“There are a lot of things that are open for debate in America, but the right to vote of all eligible citizens is not one of them,” he said. “The right to vote is the cornerstone of our democracy, the right from which all other rights ultimately flow.”
Garland described the turbulent history of the United States in expanding and enforcing voting rights, which he noted was also followed by periods of intense reaction.
Garland’s speech comes as voting rights legislation faces dire challenges in Congress given the Democrats’ simple majority in the House and Senate, as well as internal tensions between progressives and moderates over the Biden’s favorite expansion: the “For the People Act”.
This bill received the symbolically important designations HR 1 and S. 1, usually a demonstration of the top priority of majority leadership.
But Sen. Joe Manchin (DW.Va.) cemented his opposition to the measure last week in an op-ed published in the Charleston Gazette-Mail and subsequent media interviews, saying it would “divide us further” as nation. (He signaled his support for the narrower HR 4 named in honor of the late Democratic Representative John Lewis.)
Garland urged Congress to enact the two laws, an unlikely proposal, but added “we will not wait for this legislation to act.”
Manchin’s statement all but doomed the legislation in a 50-50 Senate and drew opprobrium from outspoken liberal Democrats, who are increasingly activated around voting rights issues as state lawmakers Republicans are imposing new election laws in the wake of former President Donald Trump’s loss to Biden.
Much of that attention has been focused on Texas – which is still pending – and Georgia, although other GOP-led states like Florida have pushed for new laws to be implemented that in l ‘together tighten up the voting rules with an emphasis on things like mail. in non-traditional voting and voting options such as 24/7 ballot boxes and drive-thru polling stations.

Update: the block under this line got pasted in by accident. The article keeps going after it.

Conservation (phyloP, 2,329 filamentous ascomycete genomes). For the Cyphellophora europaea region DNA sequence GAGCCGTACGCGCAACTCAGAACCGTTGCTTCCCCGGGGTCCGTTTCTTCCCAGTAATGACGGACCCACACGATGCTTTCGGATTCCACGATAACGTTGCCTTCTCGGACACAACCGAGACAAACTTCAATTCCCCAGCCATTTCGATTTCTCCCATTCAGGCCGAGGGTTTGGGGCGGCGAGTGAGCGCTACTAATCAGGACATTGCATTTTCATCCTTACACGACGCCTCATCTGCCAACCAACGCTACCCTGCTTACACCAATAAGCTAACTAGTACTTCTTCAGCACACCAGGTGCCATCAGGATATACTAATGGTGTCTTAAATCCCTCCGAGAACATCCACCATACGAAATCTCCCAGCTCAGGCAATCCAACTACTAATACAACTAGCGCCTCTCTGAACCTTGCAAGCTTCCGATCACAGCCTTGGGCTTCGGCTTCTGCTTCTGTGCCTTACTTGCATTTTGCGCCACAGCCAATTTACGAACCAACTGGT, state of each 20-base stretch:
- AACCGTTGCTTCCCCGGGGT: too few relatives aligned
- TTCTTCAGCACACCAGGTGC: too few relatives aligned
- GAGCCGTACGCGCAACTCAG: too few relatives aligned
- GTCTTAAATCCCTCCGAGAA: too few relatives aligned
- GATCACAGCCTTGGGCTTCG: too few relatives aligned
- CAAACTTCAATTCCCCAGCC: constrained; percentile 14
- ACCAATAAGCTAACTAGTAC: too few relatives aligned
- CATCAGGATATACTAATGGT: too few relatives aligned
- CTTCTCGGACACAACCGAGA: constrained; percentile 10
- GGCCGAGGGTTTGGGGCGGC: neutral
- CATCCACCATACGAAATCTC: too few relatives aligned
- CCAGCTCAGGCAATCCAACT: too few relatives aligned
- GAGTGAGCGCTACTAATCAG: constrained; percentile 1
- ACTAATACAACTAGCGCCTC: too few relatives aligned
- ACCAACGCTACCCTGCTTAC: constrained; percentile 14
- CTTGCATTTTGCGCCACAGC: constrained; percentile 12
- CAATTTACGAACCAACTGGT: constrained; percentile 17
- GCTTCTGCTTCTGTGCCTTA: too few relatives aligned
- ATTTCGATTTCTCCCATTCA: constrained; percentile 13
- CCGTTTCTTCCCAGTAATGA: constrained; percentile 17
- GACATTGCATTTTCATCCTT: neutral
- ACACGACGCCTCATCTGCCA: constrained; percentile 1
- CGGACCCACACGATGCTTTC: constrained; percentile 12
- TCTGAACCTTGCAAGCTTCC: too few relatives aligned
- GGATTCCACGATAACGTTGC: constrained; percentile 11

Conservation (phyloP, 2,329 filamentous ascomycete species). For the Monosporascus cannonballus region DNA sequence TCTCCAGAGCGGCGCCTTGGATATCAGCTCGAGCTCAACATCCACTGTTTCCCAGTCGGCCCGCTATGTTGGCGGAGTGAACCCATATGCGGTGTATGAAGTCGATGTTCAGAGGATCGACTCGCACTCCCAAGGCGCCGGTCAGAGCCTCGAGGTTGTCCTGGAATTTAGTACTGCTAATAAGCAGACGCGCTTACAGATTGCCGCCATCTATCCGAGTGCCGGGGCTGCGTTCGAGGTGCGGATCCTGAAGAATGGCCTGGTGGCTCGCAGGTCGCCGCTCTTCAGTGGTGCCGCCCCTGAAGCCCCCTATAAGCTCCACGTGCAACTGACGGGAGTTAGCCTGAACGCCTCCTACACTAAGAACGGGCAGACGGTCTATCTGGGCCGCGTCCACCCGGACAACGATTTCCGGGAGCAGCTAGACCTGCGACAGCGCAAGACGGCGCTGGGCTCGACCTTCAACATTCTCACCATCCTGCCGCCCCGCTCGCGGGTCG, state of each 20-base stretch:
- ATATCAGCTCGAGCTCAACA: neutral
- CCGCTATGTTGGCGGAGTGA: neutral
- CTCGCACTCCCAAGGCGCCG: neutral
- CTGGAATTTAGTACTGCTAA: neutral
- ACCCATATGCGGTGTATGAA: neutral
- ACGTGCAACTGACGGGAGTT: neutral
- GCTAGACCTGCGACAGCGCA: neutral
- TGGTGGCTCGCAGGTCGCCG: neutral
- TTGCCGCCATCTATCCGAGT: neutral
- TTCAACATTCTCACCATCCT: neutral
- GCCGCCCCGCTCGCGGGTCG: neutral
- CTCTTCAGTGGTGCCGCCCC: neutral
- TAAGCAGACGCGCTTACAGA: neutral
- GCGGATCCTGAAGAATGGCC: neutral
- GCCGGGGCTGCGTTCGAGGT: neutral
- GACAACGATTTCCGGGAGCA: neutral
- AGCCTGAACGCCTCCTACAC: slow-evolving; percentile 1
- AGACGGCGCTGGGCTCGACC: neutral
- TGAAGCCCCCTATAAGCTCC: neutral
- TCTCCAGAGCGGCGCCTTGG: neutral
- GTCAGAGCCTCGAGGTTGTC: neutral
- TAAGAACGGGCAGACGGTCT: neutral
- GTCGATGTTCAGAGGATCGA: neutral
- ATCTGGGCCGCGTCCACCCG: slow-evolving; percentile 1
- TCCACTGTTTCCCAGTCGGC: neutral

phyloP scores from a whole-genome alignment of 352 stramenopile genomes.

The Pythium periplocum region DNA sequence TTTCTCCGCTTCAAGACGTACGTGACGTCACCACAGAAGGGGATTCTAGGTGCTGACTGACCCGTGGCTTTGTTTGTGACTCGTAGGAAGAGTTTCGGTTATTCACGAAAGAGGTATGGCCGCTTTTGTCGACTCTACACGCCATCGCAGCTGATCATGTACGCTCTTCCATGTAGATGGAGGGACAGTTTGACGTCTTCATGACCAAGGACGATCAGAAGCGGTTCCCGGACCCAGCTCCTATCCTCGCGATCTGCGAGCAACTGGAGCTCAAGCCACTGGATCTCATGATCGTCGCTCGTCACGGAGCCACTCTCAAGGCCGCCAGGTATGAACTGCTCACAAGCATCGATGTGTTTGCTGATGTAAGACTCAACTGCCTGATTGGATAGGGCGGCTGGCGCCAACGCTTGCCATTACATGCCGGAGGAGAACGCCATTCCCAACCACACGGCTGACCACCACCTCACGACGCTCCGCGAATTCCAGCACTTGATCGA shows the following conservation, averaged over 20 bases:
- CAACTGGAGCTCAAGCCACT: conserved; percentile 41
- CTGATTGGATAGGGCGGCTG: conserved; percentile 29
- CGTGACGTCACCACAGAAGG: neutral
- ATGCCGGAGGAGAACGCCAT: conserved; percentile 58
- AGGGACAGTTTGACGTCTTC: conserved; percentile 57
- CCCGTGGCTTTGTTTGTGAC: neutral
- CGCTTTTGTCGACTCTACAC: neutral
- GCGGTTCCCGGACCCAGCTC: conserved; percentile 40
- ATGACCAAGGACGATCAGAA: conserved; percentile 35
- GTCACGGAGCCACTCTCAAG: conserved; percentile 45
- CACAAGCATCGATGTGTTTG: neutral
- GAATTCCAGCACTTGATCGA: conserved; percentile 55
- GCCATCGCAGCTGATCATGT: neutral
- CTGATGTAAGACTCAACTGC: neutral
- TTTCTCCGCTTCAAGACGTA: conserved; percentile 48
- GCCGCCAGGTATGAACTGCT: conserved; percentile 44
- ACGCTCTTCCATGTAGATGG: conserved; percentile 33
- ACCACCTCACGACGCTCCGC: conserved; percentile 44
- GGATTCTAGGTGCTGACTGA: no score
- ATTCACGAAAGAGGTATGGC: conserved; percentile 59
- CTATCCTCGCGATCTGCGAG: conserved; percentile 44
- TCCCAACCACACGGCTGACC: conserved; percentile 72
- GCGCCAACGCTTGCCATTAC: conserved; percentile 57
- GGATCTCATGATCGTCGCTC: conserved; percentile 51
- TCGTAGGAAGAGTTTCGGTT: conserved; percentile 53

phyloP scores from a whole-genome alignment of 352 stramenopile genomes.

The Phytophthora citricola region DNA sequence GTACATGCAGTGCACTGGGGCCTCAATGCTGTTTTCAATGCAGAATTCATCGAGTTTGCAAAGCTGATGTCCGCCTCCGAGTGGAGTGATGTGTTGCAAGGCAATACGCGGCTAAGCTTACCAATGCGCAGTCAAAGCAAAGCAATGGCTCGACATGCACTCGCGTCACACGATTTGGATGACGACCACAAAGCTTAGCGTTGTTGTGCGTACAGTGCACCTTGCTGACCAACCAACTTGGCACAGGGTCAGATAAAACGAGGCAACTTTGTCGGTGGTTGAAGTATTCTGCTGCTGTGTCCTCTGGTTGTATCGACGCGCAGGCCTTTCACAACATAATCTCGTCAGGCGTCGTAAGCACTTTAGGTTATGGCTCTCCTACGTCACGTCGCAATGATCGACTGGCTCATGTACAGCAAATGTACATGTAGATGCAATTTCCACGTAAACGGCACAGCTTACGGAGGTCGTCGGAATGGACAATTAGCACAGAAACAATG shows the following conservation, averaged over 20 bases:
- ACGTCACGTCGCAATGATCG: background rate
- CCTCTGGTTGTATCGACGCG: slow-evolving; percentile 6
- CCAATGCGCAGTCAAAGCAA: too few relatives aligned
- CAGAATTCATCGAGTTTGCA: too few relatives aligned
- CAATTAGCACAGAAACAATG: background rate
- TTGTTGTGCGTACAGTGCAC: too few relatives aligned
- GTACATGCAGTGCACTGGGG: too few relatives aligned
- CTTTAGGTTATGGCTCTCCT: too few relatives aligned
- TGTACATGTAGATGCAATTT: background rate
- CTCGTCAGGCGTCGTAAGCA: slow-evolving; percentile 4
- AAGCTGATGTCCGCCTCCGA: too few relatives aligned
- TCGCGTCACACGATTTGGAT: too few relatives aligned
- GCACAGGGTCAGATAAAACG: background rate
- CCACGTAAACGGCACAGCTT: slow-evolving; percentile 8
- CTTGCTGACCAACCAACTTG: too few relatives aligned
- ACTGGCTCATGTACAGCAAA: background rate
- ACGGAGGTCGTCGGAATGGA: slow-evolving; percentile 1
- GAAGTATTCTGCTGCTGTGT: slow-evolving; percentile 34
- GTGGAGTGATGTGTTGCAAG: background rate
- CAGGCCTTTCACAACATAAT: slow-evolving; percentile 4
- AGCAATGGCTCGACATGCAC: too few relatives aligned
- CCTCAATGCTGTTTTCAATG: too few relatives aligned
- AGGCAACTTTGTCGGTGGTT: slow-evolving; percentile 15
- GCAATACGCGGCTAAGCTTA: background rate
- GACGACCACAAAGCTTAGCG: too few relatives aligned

The Republican-led effort comes as Trump has refused to accept the legitimacy of his defeat to Biden and his staunch supporters have clung to various election-related conspiracy theories that seek to question the integrity of the contests from last year.
Garland expressed concern about the “dramatic increase in legislative efforts” to make it more difficult to vote, both in the wake of the 2013 Supreme Court ruling in Shelby v. Holder – which weakened key elements of the 1965 Voting Rights Act – and in recent months.
Garland said that “many of the changes are not calibrated to address the types of voter fraud that are alleged to be justified,” and said DOJ is reviewing them to determine if they violate federal law.
“Where we see violations, we will not hesitate to act,” he said.
Garland took a dim view of the post-election “audits” underway in Arizona and being considered in several other states that are “based on disinformation,” although he did not mention any state by name.
In early May, the Justice Department sent a letter to Arizona officials outlining several areas of concern about the legality of the effort there regarding ballot security and the risk of voter intimidation.